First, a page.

How To Leave New York via 1940: Scouting LaGuardia’s Marine Air Terminal

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If you ever want to experience what flying was like in the 1940’s, simply take a trip to the Marine Air Terminal at LaGuardia:

Built in 1939 to handle sea planes, the art deco Marine Air Terminal is New York’s only surviving terminal from the first generation of air travel…

1974 – Too bad that great clock is gone

Every time I’ve driven out to LaGuardia, I’ve seen the signs for the Marine Air Terminal but simply assumed it had something to do with a port or dock. I finally decided to stop by the other day, and was absolutely blown away by what is literally an airport frozen in time.

Opened in 1940, the Marine Air Terminal was built to handle sea planes…

…better known as “flying boats,” which explains the winged fish pattern surrounding the building:

“Flying boat” is the perfect term to describe what this type of aircraft was. Able to land in water on its hull, these enormous seaplanes bear little resemblance to air travel of today, as this awesome cutaway of a luxurious 1947 Pan Am clipper reveals. Click for a full size image:

Below, a Pan Am flying boat at the Marine Air Terminal circa the 1940’s:

Sadly, the luxurious age of clipper planes ended with World War II. The Marine Air Terminal closed to air traffic during the 1950’s and fell into disrepair. Thankfully, it was converted for use as a corporate flight terminal in 1966 and has been in operation ever since.

Even better, most of the terminal is exactly as it was over 70 years ago. Just going through the entrance is a step back in time, with beautiful stainless steel doors topped off with awesome winged planet insignias, which I imagine was inspired by Pan Am’s presence:


But it’s the central terminal that really takes your breath away:

A large rotunda with a magnificent tiered skylight, this room was originally dominated by an air travel desk centered around a large globe:

While the desk is long gone, most of the rest of the room is just as it originally was, from the fanciful WPA mural lining the walls to the wooden benches still in use today.

The MAT’s skylight is one of my absolute favorites in New York.

It perfectly evokes that sense of sleek futurism inherent in early air travel. A spoked design on the roof creates a fascinating shadow pattern:

A Pan Am flying boat now hangs from the ceiling in commemoration of the MAT’s past:

Today, the Marine Air Terminal is used for Delta shuttles to Boston and D.C. along with several other smaller airlines. Passengers still go through the original MAT doors for departures…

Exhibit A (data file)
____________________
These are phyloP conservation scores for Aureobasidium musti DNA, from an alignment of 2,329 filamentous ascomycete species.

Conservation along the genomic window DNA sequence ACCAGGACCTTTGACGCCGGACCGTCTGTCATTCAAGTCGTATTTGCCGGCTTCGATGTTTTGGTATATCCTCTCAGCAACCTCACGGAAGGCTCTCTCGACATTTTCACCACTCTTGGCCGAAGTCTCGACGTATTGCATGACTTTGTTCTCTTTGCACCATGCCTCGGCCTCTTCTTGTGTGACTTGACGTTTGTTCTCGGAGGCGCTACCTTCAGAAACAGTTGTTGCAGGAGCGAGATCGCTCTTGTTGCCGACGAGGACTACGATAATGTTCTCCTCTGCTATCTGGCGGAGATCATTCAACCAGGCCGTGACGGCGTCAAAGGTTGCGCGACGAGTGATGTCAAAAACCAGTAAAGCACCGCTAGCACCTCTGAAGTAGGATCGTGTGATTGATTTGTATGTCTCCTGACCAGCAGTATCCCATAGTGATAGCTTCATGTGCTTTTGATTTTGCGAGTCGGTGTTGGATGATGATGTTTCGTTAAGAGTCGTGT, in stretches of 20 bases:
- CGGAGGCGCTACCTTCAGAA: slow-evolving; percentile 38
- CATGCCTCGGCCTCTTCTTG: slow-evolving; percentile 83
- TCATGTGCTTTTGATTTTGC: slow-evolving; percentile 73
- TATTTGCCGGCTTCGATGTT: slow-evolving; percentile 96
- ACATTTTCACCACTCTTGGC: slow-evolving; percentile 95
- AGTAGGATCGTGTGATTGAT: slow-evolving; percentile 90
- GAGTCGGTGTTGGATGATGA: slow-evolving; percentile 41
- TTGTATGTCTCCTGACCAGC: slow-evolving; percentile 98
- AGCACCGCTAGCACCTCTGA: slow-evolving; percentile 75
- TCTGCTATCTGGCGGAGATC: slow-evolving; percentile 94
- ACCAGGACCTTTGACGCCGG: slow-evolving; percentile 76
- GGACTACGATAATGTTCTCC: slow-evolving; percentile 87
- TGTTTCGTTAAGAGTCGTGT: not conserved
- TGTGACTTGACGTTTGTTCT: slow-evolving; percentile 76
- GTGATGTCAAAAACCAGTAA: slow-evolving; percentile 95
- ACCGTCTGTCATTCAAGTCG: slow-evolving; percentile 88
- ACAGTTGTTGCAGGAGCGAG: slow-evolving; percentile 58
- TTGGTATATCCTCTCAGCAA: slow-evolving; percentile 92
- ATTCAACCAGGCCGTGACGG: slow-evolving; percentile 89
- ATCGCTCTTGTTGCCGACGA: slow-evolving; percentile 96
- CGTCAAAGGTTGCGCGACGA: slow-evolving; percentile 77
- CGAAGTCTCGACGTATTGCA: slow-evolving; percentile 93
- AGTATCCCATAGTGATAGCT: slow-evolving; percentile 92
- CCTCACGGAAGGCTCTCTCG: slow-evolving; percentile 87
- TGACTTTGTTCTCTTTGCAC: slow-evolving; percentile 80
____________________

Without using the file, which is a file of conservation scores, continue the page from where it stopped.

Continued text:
Identical doors also lead to the Yankee Clipper restaurant:

Another look at the awesome MAT insignia:

Meanwhile, offices lining the terminal are blocked off by silver blinds, perfectly matching the room’s decor:

A row of pay phones – one wonders if this was once a line of wooden telephone booths:

Dominating the room is a mural entitled Flight by artist James Brooks, depicting the evolution

of aviation:

Finished in 1940, Flight is the largest mural to have been commissioned by the WPA and features wonderfully fanciful moments from man’s ascent to the heavens:

It’s nothing short of a miracle that Flight survived to the present day. During the 1950’s, the mural was deemed too socialist in the way workers were portrayed as strong and muscular, and was painted over by the Port Authority:

Luckily, the mural was sealed before being painted, and in 1980, was fully restored:

I love the imagery in Flight. and could stare at it for hours. Some of the allusions are easy to understand, while others fire the imagination – for example, in the below picture, who is the winged figure, that stranged masked man on the left, and that assemblage of what appear to be totems?

Another great remnant from the early days of LaGuardia: the Marine Air Terminal’s original benches…

…seen here in this historical photograph:

Each bench ends in a propeller design, inspired by the flying boats. It’s pretty amazing to sit waiting for a plane in the same bench used by passengers over 50 years ago:

What appears to be a compass rose is set into the ground where the airline desk once was, along with a bust of Mayor Fiorello LaGuardia:

Inside the Yankee Clipper cafeteria…

…the lighting design is really great – perhaps inspired by compass points?

Stainless steel staircase leading upstairs:

I love going to LaGuardia because the whole place feels like a trip back in time to when aviation was exciting. a blend of utility and adventure: the future realized.

A beautiful art deco eagle:

Also lining the walls: wings adorned with the flying boat logo:

Finally, if there’s one building near LaGuardia that takes me back to an earlier age of travel, it’s the LaGuardia Airport Hotel.

I’m not sure when it was built, but there’s just something about its design…

…coupled with its circular wing, that just feels like it would have been cutting edge around the time the Beatles were first coming to America (and does that connecting hallway remind anyone else of a jet bridge?).

Though JFK tends to get all the credit as being New York’s premier airport, LaGuardia is a classic in its own right, and the Marine Air Terminal is a one of a kind treasure. Anyone can visit – I parked my car for $3 in the lot right outside, but you can also get there by bus. Absolutely worth it for a trip 70 years into the past.

Now who can get me into the old TWA terminal??


PS – For you plane buffs out there, do any restored flying boats exist? Is it possible to tour one?

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